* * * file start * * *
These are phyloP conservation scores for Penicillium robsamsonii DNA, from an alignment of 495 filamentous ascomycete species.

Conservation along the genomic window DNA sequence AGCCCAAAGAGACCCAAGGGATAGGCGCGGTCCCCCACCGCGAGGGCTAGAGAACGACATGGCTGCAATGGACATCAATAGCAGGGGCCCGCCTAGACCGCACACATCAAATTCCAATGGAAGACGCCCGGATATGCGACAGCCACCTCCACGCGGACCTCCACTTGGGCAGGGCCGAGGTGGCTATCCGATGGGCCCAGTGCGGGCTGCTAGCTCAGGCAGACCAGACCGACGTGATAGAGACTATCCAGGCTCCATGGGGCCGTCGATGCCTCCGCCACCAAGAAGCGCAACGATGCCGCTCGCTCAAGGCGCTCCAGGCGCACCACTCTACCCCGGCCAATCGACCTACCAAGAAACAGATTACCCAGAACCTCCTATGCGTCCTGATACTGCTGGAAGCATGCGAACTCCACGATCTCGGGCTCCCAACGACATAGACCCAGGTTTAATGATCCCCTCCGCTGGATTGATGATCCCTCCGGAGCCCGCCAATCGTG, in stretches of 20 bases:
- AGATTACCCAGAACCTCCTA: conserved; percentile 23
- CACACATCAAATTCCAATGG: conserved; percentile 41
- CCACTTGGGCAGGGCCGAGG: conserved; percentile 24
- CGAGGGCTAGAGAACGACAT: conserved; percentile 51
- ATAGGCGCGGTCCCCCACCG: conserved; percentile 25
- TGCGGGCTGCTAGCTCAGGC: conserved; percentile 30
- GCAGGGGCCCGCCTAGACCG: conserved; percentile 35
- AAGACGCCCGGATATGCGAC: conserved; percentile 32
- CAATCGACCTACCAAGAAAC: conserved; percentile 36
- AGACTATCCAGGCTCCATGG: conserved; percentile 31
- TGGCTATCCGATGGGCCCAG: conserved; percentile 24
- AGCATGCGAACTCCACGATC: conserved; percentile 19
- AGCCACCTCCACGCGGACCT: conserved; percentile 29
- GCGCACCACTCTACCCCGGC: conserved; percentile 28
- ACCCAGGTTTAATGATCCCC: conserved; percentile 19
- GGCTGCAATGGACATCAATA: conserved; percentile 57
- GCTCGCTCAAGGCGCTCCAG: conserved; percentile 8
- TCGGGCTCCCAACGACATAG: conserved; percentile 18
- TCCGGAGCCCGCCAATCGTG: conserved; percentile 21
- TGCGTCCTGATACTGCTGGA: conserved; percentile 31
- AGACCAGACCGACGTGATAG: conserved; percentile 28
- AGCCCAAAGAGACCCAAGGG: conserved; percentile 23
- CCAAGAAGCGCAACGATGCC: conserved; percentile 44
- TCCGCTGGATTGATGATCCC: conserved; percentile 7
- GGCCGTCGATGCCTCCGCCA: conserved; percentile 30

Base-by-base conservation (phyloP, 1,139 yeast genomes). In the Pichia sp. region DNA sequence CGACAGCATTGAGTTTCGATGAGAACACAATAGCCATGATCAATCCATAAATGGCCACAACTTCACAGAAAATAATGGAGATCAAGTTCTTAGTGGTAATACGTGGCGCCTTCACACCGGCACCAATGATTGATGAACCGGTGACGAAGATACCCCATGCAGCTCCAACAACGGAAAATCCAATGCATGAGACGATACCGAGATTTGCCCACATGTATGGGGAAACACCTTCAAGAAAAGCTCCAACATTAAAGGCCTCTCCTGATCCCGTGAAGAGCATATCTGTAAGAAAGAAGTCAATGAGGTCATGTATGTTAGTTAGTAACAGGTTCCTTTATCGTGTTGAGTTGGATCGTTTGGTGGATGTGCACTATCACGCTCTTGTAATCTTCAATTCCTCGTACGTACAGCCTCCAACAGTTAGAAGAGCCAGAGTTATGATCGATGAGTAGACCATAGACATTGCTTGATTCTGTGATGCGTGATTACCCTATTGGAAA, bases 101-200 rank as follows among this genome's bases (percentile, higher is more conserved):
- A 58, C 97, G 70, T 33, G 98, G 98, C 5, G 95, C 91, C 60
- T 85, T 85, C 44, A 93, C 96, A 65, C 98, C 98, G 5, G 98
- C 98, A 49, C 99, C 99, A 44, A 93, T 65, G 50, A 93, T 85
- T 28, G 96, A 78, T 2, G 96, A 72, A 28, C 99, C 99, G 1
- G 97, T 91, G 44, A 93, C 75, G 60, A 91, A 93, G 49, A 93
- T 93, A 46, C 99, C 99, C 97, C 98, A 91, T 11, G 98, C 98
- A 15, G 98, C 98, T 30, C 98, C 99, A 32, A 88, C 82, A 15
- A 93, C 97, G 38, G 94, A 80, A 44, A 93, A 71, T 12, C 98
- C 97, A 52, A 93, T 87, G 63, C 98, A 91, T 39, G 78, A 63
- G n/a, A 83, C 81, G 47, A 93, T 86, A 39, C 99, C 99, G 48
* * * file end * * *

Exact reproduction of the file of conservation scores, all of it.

These are phyloP conservation scores for Penicillium robsamsonii DNA, from an alignment of 495 filamentous ascomycete species.

Conservation along the genomic window DNA sequence AGCCCAAAGAGACCCAAGGGATAGGCGCGGTCCCCCACCGCGAGGGCTAGAGAACGACATGGCTGCAATGGACATCAATAGCAGGGGCCCGCCTAGACCGCACACATCAAATTCCAATGGAAGACGCCCGGATATGCGACAGCCACCTCCACGCGGACCTCCACTTGGGCAGGGCCGAGGTGGCTATCCGATGGGCCCAGTGCGGGCTGCTAGCTCAGGCAGACCAGACCGACGTGATAGAGACTATCCAGGCTCCATGGGGCCGTCGATGCCTCCGCCACCAAGAAGCGCAACGATGCCGCTCGCTCAAGGCGCTCCAGGCGCACCACTCTACCCCGGCCAATCGACCTACCAAGAAACAGATTACCCAGAACCTCCTATGCGTCCTGATACTGCTGGAAGCATGCGAACTCCACGATCTCGGGCTCCCAACGACATAGACCCAGGTTTAATGATCCCCTCCGCTGGATTGATGATCCCTCCGGAGCCCGCCAATCGTG, in stretches of 20 bases:
- AGATTACCCAGAACCTCCTA: conserved; percentile 23
- CACACATCAAATTCCAATGG: conserved; percentile 41
- CCACTTGGGCAGGGCCGAGG: conserved; percentile 24
- CGAGGGCTAGAGAACGACAT: conserved; percentile 51
- ATAGGCGCGGTCCCCCACCG: conserved; percentile 25
- TGCGGGCTGCTAGCTCAGGC: conserved; percentile 30
- GCAGGGGCCCGCCTAGACCG: conserved; percentile 35
- AAGACGCCCGGATATGCGAC: conserved; percentile 32
- CAATCGACCTACCAAGAAAC: conserved; percentile 36
- AGACTATCCAGGCTCCATGG: conserved; percentile 31
- TGGCTATCCGATGGGCCCAG: conserved; percentile 24
- AGCATGCGAACTCCACGATC: conserved; percentile 19
- AGCCACCTCCACGCGGACCT: conserved; percentile 29
- GCGCACCACTCTACCCCGGC: conserved; percentile 28
- ACCCAGGTTTAATGATCCCC: conserved; percentile 19
- GGCTGCAATGGACATCAATA: conserved; percentile 57
- GCTCGCTCAAGGCGCTCCAG: conserved; percentile 8
- TCGGGCTCCCAACGACATAG: conserved; percentile 18
- TCCGGAGCCCGCCAATCGTG: conserved; percentile 21
- TGCGTCCTGATACTGCTGGA: conserved; percentile 31
- AGACCAGACCGACGTGATAG: conserved; percentile 28
- AGCCCAAAGAGACCCAAGGG: conserved; percentile 23
- CCAAGAAGCGCAACGATGCC: conserved; percentile 44
- TCCGCTGGATTGATGATCCC: conserved; percentile 7
- GGCCGTCGATGCCTCCGCCA: conserved; percentile 30

Base-by-base conservation (phyloP, 1,139 yeast genomes). In the Pichia sp. region DNA sequence CGACAGCATTGAGTTTCGATGAGAACACAATAGCCATGATCAATCCATAAATGGCCACAACTTCACAGAAAATAATGGAGATCAAGTTCTTAGTGGTAATACGTGGCGCCTTCACACCGGCACCAATGATTGATGAACCGGTGACGAAGATACCCCATGCAGCTCCAACAACGGAAAATCCAATGCATGAGACGATACCGAGATTTGCCCACATGTATGGGGAAACACCTTCAAGAAAAGCTCCAACATTAAAGGCCTCTCCTGATCCCGTGAAGAGCATATCTGTAAGAAAGAAGTCAATGAGGTCATGTATGTTAGTTAGTAACAGGTTCCTTTATCGTGTTGAGTTGGATCGTTTGGTGGATGTGCACTATCACGCTCTTGTAATCTTCAATTCCTCGTACGTACAGCCTCCAACAGTTAGAAGAGCCAGAGTTATGATCGATGAGTAGACCATAGACATTGCTTGATTCTGTGATGCGTGATTACCCTATTGGAAA, bases 101-200 rank as follows among this genome's bases (percentile, higher is more conserved):
- A 58, C 97, G 70, T 33, G 98, G 98, C 5, G 95, C 91, C 60
- T 85, T 85, C 44, A 93, C 96, A 65, C 98, C 98, G 5, G 98
- C 98, A 49, C 99, C 99, A 44, A 93, T 65, G 50, A 93, T 85
- T 28, G 96, A 78, T 2, G 96, A 72, A 28, C 99, C 99, G 1
- G 97, T 91, G 44, A 93, C 75, G 60, A 91, A 93, G 49, A 93
- T 93, A 46, C 99, C 99, C 97, C 98, A 91, T 11, G 98, C 98
- A 15, G 98, C 98, T 30, C 98, C 99, A 32, A 88, C 82, A 15
- A 93, C 97, G 38, G 94, A 80, A 44, A 93, A 71, T 12, C 98
- C 97, A 52, A 93, T 87, G 63, C 98, A 91, T 39, G 78, A 63
- G n/a, A 83, C 81, G 47, A 93, T 86, A 39, C 99, C 99, G 48